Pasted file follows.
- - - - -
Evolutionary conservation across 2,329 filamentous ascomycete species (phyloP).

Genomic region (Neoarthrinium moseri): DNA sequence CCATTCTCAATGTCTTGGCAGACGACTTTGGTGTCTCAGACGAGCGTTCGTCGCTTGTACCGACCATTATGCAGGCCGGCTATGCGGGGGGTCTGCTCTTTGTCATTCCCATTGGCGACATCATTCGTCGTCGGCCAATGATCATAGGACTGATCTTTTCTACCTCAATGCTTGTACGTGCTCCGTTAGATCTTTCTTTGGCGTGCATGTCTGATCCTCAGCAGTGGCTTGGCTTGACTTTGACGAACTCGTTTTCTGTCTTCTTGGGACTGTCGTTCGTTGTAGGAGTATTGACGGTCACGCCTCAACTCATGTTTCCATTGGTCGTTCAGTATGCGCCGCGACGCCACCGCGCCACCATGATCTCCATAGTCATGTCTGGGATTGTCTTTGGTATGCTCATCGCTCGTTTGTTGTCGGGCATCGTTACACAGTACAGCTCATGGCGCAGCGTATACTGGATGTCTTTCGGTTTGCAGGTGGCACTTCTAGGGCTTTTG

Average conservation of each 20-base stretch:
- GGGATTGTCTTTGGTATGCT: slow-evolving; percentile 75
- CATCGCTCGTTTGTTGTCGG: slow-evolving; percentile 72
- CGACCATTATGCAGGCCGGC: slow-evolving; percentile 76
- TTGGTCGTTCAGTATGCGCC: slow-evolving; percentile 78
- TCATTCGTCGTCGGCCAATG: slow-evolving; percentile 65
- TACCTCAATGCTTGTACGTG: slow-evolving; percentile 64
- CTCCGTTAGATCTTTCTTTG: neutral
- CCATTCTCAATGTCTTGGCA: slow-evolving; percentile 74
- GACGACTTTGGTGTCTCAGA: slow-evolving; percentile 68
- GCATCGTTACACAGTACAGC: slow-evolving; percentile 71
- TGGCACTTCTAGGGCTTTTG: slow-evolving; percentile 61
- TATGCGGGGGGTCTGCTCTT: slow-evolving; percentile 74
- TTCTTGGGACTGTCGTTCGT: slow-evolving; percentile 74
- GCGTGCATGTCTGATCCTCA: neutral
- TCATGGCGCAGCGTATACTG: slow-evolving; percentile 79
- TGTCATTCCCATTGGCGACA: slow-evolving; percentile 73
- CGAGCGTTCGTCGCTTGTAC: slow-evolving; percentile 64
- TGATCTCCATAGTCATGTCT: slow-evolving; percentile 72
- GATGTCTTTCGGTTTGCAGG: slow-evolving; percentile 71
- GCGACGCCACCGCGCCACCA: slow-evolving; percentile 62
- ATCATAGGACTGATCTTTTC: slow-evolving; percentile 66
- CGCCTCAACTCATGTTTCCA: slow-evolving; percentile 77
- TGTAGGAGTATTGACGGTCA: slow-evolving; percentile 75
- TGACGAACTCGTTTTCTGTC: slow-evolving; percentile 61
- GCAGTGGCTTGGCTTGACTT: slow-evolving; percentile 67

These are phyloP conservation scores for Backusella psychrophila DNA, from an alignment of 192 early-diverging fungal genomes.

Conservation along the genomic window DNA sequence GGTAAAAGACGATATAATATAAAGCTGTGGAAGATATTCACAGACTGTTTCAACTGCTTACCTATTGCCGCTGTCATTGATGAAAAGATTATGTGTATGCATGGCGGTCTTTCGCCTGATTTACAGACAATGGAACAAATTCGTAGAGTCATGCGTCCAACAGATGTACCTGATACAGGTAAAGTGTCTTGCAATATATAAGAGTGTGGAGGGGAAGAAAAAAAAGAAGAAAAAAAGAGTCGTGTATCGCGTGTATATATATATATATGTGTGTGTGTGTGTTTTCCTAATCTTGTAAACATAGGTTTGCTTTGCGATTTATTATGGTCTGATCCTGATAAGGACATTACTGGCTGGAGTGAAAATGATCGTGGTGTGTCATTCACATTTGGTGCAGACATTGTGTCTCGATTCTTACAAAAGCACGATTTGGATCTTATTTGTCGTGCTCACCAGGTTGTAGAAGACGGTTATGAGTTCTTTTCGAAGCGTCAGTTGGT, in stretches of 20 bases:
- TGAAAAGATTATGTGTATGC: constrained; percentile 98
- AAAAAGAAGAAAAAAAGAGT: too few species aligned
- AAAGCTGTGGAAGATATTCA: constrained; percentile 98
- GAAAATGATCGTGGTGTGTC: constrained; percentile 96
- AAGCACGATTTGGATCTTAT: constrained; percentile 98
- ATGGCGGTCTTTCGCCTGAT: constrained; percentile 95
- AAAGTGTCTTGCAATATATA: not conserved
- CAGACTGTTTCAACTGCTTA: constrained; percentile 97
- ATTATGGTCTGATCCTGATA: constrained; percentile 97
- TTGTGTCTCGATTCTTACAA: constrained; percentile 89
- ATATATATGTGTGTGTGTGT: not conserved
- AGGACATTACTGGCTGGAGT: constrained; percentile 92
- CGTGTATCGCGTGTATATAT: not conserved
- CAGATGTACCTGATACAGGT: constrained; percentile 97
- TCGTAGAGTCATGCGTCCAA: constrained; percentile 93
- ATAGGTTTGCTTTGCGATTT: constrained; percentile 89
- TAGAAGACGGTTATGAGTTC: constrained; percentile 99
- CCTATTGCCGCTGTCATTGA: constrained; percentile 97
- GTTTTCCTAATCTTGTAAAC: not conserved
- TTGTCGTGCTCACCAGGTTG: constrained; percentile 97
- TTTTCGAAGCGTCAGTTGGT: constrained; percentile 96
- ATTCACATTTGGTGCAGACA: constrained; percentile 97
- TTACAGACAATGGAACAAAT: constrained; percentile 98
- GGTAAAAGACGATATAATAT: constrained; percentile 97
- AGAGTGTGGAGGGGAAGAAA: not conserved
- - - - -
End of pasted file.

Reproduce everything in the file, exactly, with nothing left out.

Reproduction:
Evolutionary conservation across 2,329 filamentous ascomycete species (phyloP).

Genomic region (Neoarthrinium moseri): DNA sequence CCATTCTCAATGTCTTGGCAGACGACTTTGGTGTCTCAGACGAGCGTTCGTCGCTTGTACCGACCATTATGCAGGCCGGCTATGCGGGGGGTCTGCTCTTTGTCATTCCCATTGGCGACATCATTCGTCGTCGGCCAATGATCATAGGACTGATCTTTTCTACCTCAATGCTTGTACGTGCTCCGTTAGATCTTTCTTTGGCGTGCATGTCTGATCCTCAGCAGTGGCTTGGCTTGACTTTGACGAACTCGTTTTCTGTCTTCTTGGGACTGTCGTTCGTTGTAGGAGTATTGACGGTCACGCCTCAACTCATGTTTCCATTGGTCGTTCAGTATGCGCCGCGACGCCACCGCGCCACCATGATCTCCATAGTCATGTCTGGGATTGTCTTTGGTATGCTCATCGCTCGTTTGTTGTCGGGCATCGTTACACAGTACAGCTCATGGCGCAGCGTATACTGGATGTCTTTCGGTTTGCAGGTGGCACTTCTAGGGCTTTTG

Average conservation of each 20-base stretch:
- GGGATTGTCTTTGGTATGCT: slow-evolving; percentile 75
- CATCGCTCGTTTGTTGTCGG: slow-evolving; percentile 72
- CGACCATTATGCAGGCCGGC: slow-evolving; percentile 76
- TTGGTCGTTCAGTATGCGCC: slow-evolving; percentile 78
- TCATTCGTCGTCGGCCAATG: slow-evolving; percentile 65
- TACCTCAATGCTTGTACGTG: slow-evolving; percentile 64
- CTCCGTTAGATCTTTCTTTG: neutral
- CCATTCTCAATGTCTTGGCA: slow-evolving; percentile 74
- GACGACTTTGGTGTCTCAGA: slow-evolving; percentile 68
- GCATCGTTACACAGTACAGC: slow-evolving; percentile 71
- TGGCACTTCTAGGGCTTTTG: slow-evolving; percentile 61
- TATGCGGGGGGTCTGCTCTT: slow-evolving; percentile 74
- TTCTTGGGACTGTCGTTCGT: slow-evolving; percentile 74
- GCGTGCATGTCTGATCCTCA: neutral
- TCATGGCGCAGCGTATACTG: slow-evolving; percentile 79
- TGTCATTCCCATTGGCGACA: slow-evolving; percentile 73
- CGAGCGTTCGTCGCTTGTAC: slow-evolving; percentile 64
- TGATCTCCATAGTCATGTCT: slow-evolving; percentile 72
- GATGTCTTTCGGTTTGCAGG: slow-evolving; percentile 71
- GCGACGCCACCGCGCCACCA: slow-evolving; percentile 62
- ATCATAGGACTGATCTTTTC: slow-evolving; percentile 66
- CGCCTCAACTCATGTTTCCA: slow-evolving; percentile 77
- TGTAGGAGTATTGACGGTCA: slow-evolving; percentile 75
- TGACGAACTCGTTTTCTGTC: slow-evolving; percentile 61
- GCAGTGGCTTGGCTTGACTT: slow-evolving; percentile 67

These are phyloP conservation scores for Backusella psychrophila DNA, from an alignment of 192 early-diverging fungal genomes.

Conservation along the genomic window DNA sequence GGTAAAAGACGATATAATATAAAGCTGTGGAAGATATTCACAGACTGTTTCAACTGCTTACCTATTGCCGCTGTCATTGATGAAAAGATTATGTGTATGCATGGCGGTCTTTCGCCTGATTTACAGACAATGGAACAAATTCGTAGAGTCATGCGTCCAACAGATGTACCTGATACAGGTAAAGTGTCTTGCAATATATAAGAGTGTGGAGGGGAAGAAAAAAAAGAAGAAAAAAAGAGTCGTGTATCGCGTGTATATATATATATATGTGTGTGTGTGTGTTTTCCTAATCTTGTAAACATAGGTTTGCTTTGCGATTTATTATGGTCTGATCCTGATAAGGACATTACTGGCTGGAGTGAAAATGATCGTGGTGTGTCATTCACATTTGGTGCAGACATTGTGTCTCGATTCTTACAAAAGCACGATTTGGATCTTATTTGTCGTGCTCACCAGGTTGTAGAAGACGGTTATGAGTTCTTTTCGAAGCGTCAGTTGGT, in stretches of 20 bases:
- TGAAAAGATTATGTGTATGC: constrained; percentile 98
- AAAAAGAAGAAAAAAAGAGT: too few species aligned
- AAAGCTGTGGAAGATATTCA: constrained; percentile 98
- GAAAATGATCGTGGTGTGTC: constrained; percentile 96
- AAGCACGATTTGGATCTTAT: constrained; percentile 98
- ATGGCGGTCTTTCGCCTGAT: constrained; percentile 95
- AAAGTGTCTTGCAATATATA: not conserved
- CAGACTGTTTCAACTGCTTA: constrained; percentile 97
- ATTATGGTCTGATCCTGATA: constrained; percentile 97
- TTGTGTCTCGATTCTTACAA: constrained; percentile 89
- ATATATATGTGTGTGTGTGT: not conserved
- AGGACATTACTGGCTGGAGT: constrained; percentile 92
- CGTGTATCGCGTGTATATAT: not conserved
- CAGATGTACCTGATACAGGT: constrained; percentile 97
- TCGTAGAGTCATGCGTCCAA: constrained; percentile 93
- ATAGGTTTGCTTTGCGATTT: constrained; percentile 89
- TAGAAGACGGTTATGAGTTC: constrained; percentile 99
- CCTATTGCCGCTGTCATTGA: constrained; percentile 97
- GTTTTCCTAATCTTGTAAAC: not conserved
- TTGTCGTGCTCACCAGGTTG: constrained; percentile 97
- TTTTCGAAGCGTCAGTTGGT: constrained; percentile 96
- ATTCACATTTGGTGCAGACA: constrained; percentile 97
- TTACAGACAATGGAACAAAT: constrained; percentile 98
- GGTAAAAGACGATATAATAT: constrained; percentile 97
- AGAGTGTGGAGGGGAAGAAA: not conserved